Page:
Meta information 

As this specification is being written, a number of approaches are being proposed for allowing authors to assign richer machine-readable information about documents and other network-accessible resources to an HTML document.

The current HTML specification allows authors to assign meta data to their documents as follows:

Note that since a profile is defined for the HEAD element, the same profile applies to all META and LINK elements in the document head.

The META element 

<!ELEMENT META - O EMPTY        -- Generic Metainformation -->
  %i18n;                           -- lang, dir, for use with content string --
  http-equiv  NAME       #IMPLIED  -- HTTP response header name  --
  name        NAME       #IMPLIED  -- metainformation name --
  content     CDATA      #REQUIRED -- associated information --
  scheme      CDATA      #IMPLIED  -- select form of content --

Start tag: required, End tag: forbidden

Attribute definitions

For the following attributes, the permitted values and their interpretation are profile dependent:

name = cdata
This attribute specifies a property name.
content = cdata
This attribute specifies a property's value.
scheme = cdata
This attribute names a scheme to be used to interpret the property's value.
http-equiv = cdata
This attribute may be used in place of the name attribute. HTTP servers use this attribute to gather information for HTTP response message headers.

Attributes defined elsewhere

The META element can be used to describe properties of a document (e.g., author, expiration date, a list of key words, etc.) and assign values to those properties. This specification does not define a normative set of properties.

The name attribute specifies a property and the content attribute specifies the property's value. For example,

<META name="Author" content="Dave Raggett">

The lang attribute can be used with META to specify the language for the value of the content attribute. This enables speech synthesisers to apply language dependent pronunciation rules.

In this example, the author's name is declared to be French.

<META name="Author" lang="fr" content="Arnaud Le Hors">

Here's another example: some user agents support the use of META to refresh the current page after a few seconds, perhaps replacing it with another page.

<META name="refresh" content="3,">

The content is a number specifying the delay in seconds, followed by the URL to load when the time is up. This mechanism is generally used to show users a fleeting introductory page. However, since some user agents do not support this mechanism, authors should include content on the introductory page to allow users to navigate away from it (so they don't remain "stranded" on the introductory page).

META and HTTP headers 

The http-equiv attribute can be used in place of the name attribute and has a special significance when documents are retrieved via the Hypertext Transfer Protocol (HTTP). HTTP servers may use the property name specified by the http-equiv attribute to create an [RFC822]-style header in the HTTP response. Please see the HTTP specification ([RFC2068]) for details on valid HTTP headers.

The following sample META declaration:

<META http-equiv="Expires" content="Tue, 20 Aug 1996 14:25:27 GMT">

will result in the HTTP header:

Expires: Tue, 20 Aug 1996 14:25:27 GMT

This can be used by caches to determine when to fetch a fresh copy of the associated document.

META and search engines 

A common use for META is to specify keywords that a search engine may use to improve the quality of search results. When several META elements provide language-dependent information about a document, search engines may filter on the lang attribute to display search results using the language preferences of the user. For example,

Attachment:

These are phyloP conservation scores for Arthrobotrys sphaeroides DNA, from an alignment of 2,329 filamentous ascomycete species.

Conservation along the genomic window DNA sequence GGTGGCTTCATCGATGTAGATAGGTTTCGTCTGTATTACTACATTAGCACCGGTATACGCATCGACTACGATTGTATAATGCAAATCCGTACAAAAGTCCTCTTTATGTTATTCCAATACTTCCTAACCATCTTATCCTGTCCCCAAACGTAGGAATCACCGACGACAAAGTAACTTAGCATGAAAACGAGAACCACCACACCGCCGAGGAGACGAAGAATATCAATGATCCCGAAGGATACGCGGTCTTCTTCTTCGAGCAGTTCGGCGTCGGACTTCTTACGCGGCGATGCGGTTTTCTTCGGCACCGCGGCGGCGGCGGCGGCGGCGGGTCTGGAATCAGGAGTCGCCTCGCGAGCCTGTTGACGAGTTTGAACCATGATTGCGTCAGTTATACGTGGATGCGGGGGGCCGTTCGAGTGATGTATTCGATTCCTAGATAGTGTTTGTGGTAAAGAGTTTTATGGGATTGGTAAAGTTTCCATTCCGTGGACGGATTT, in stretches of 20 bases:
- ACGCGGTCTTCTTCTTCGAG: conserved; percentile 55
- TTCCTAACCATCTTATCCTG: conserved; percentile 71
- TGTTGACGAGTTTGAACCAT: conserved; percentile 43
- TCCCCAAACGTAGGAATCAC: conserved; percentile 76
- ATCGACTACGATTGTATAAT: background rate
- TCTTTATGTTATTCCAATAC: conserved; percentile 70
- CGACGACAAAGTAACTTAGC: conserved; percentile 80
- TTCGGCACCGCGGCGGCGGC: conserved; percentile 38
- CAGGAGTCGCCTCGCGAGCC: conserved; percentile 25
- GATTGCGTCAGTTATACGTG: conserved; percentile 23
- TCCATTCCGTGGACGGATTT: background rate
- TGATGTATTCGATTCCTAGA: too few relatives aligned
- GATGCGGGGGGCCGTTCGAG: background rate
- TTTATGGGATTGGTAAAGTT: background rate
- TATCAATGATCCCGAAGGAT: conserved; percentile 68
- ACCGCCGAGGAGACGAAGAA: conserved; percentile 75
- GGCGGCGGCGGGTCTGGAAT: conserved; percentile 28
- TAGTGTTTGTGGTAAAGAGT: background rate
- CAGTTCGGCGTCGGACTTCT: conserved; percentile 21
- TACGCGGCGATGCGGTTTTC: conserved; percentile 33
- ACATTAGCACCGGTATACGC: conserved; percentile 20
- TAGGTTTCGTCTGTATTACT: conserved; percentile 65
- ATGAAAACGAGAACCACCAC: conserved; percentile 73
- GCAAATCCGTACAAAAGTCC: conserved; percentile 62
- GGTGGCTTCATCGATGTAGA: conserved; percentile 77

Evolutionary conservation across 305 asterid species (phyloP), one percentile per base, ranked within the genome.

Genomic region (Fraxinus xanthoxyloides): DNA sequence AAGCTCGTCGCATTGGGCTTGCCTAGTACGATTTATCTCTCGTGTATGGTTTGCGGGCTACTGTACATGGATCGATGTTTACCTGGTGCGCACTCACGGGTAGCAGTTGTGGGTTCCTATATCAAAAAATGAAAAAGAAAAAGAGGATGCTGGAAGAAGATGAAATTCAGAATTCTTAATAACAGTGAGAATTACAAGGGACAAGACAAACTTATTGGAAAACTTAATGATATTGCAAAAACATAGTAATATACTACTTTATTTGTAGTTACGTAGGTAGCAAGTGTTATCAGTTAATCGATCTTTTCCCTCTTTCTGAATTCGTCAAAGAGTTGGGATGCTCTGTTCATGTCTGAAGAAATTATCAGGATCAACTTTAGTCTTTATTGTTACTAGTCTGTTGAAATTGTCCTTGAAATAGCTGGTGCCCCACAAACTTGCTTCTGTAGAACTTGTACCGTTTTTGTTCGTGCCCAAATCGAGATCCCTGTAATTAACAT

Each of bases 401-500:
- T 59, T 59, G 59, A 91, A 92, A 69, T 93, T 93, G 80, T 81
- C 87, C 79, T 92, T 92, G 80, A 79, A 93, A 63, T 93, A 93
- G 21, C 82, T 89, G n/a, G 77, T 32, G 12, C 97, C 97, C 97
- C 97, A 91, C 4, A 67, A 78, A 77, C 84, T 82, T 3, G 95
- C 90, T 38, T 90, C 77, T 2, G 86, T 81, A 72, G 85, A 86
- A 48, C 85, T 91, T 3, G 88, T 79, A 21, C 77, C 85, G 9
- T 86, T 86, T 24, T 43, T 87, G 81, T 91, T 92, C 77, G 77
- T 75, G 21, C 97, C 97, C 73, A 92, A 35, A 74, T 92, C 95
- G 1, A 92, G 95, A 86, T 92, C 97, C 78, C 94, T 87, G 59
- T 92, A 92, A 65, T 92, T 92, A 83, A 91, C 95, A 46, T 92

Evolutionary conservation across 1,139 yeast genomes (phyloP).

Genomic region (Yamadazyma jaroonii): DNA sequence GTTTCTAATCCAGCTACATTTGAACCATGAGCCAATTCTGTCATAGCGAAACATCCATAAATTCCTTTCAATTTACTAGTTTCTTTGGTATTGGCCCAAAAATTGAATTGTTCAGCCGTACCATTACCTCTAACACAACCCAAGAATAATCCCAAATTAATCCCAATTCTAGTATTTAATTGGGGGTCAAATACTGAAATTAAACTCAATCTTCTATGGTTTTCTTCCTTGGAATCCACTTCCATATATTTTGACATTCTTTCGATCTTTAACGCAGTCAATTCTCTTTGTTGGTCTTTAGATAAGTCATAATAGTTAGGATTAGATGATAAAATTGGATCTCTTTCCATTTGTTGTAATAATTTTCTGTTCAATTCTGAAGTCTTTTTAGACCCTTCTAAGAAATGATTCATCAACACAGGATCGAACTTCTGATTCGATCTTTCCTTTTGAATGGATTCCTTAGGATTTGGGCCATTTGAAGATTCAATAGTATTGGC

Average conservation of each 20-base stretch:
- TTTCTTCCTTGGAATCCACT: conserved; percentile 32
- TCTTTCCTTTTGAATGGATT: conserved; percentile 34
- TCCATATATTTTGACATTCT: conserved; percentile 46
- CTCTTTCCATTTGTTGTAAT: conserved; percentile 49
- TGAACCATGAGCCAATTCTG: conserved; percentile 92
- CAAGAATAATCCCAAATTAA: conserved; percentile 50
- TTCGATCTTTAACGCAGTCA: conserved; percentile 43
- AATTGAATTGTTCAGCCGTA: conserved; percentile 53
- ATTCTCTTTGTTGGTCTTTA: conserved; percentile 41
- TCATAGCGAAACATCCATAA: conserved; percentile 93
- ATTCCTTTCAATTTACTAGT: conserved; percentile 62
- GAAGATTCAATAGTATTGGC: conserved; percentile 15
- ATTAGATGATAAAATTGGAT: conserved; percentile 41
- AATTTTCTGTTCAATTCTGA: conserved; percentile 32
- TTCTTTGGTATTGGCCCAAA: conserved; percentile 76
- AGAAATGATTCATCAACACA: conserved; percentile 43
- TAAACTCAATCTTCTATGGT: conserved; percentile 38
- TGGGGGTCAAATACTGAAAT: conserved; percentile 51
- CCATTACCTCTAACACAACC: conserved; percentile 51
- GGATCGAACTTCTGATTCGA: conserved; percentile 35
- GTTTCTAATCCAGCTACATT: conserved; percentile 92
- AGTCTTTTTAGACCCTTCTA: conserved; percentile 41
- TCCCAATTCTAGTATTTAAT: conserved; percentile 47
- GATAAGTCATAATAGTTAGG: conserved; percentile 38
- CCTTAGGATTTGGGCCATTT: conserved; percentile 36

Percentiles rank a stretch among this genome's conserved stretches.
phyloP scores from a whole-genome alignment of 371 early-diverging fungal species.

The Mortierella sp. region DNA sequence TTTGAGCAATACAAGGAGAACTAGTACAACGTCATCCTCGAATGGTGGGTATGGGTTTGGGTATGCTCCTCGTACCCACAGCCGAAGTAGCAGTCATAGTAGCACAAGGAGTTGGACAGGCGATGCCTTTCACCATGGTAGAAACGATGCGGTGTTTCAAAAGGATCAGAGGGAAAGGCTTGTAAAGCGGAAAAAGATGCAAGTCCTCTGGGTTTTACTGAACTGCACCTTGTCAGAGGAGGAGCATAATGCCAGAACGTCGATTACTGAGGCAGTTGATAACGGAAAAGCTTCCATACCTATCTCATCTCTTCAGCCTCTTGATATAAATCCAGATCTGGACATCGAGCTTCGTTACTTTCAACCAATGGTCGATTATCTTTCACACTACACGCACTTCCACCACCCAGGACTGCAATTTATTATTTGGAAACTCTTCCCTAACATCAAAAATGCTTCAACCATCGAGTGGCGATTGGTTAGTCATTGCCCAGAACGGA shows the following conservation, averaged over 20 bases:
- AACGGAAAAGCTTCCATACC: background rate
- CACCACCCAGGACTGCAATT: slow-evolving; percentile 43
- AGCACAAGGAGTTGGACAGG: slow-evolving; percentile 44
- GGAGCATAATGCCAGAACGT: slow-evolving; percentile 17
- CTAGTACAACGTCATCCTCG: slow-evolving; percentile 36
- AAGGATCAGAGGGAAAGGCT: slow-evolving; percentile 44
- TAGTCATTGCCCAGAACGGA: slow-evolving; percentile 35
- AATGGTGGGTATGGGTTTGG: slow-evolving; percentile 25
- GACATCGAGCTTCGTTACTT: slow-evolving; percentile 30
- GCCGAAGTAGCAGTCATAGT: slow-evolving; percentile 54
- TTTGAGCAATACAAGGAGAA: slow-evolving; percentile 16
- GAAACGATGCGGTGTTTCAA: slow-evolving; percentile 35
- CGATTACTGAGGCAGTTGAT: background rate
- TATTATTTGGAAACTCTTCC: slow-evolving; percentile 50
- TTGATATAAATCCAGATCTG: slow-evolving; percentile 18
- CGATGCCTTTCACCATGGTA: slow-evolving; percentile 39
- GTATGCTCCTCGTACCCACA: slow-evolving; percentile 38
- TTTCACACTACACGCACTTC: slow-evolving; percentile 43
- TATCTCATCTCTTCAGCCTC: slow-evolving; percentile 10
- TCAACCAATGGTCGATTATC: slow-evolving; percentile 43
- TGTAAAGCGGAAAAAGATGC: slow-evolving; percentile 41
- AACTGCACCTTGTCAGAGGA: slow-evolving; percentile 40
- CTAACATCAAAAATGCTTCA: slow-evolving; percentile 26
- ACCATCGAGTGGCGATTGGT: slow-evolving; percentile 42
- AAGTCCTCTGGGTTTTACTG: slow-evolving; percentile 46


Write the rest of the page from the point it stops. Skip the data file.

<META name="keywords" lang="en" 
<META name="keywords" lang="fr" 

The effectiveness of search engines can also be increased by using the LINK element to specify links to translations of the document in other languages, links to versions of the document in other media (e.g., PDF), and, when the document is part of a collection, links to an appropriate starting point for browsing the collection.

The Platform for Internet Content Selection [PICS] is an infrastructure for associating labels (meta data) with Internet content. Originally designed to help parents and teachers control what children can access on the Internet, it also facilitates other uses for labels, including code signing, privacy, and intellectual property rights management.

This example illustrates how one can use a META declaration to include a PICS 1.1 label:

 <META http-equiv="PICS-Label" content='
 (PICS-1.1 ""
    labels on "1994.11.05T08:15-0500"
      until "1995.12.31T23:59-0000"
      for ""
    ratings (suds 0.5 density 0 color/hue 1))
<TITLE>..title goes here..</TITLE>
...the body...
META and default information 

The META element may be used to specify the default information for a document in the following instances:

The following example specifies the character encoding for a document as being ISO-8859-5

<META http-equiv="Content-Type" content="text/html; charset=ISO-8859-5"> 

Meta data profiles 

The profile attribute of the HEAD specifies the location of a meta data profile. The value of the profile attribute is a URL. User agents may use this URL in two ways:

This example refers to a hypothetical profile that defines useful properties for document indexing. The properties defined by this profile --- including "author", "copyright", "keywords", and "date" --- have their values set by subsequent META declarations.

 <HEAD profile="">
  <TITLE>How to complete Memorandum cover sheets</TITLE>
  <META name="author" content="John Doe">
  <META name="copyright" content="&copy; 1997 Acme Corp.">
  <META name="keywords" content="corporate,guidelines,cataloging">
  <META name="date" content="23 Jan 1997 16:05:31 GMT">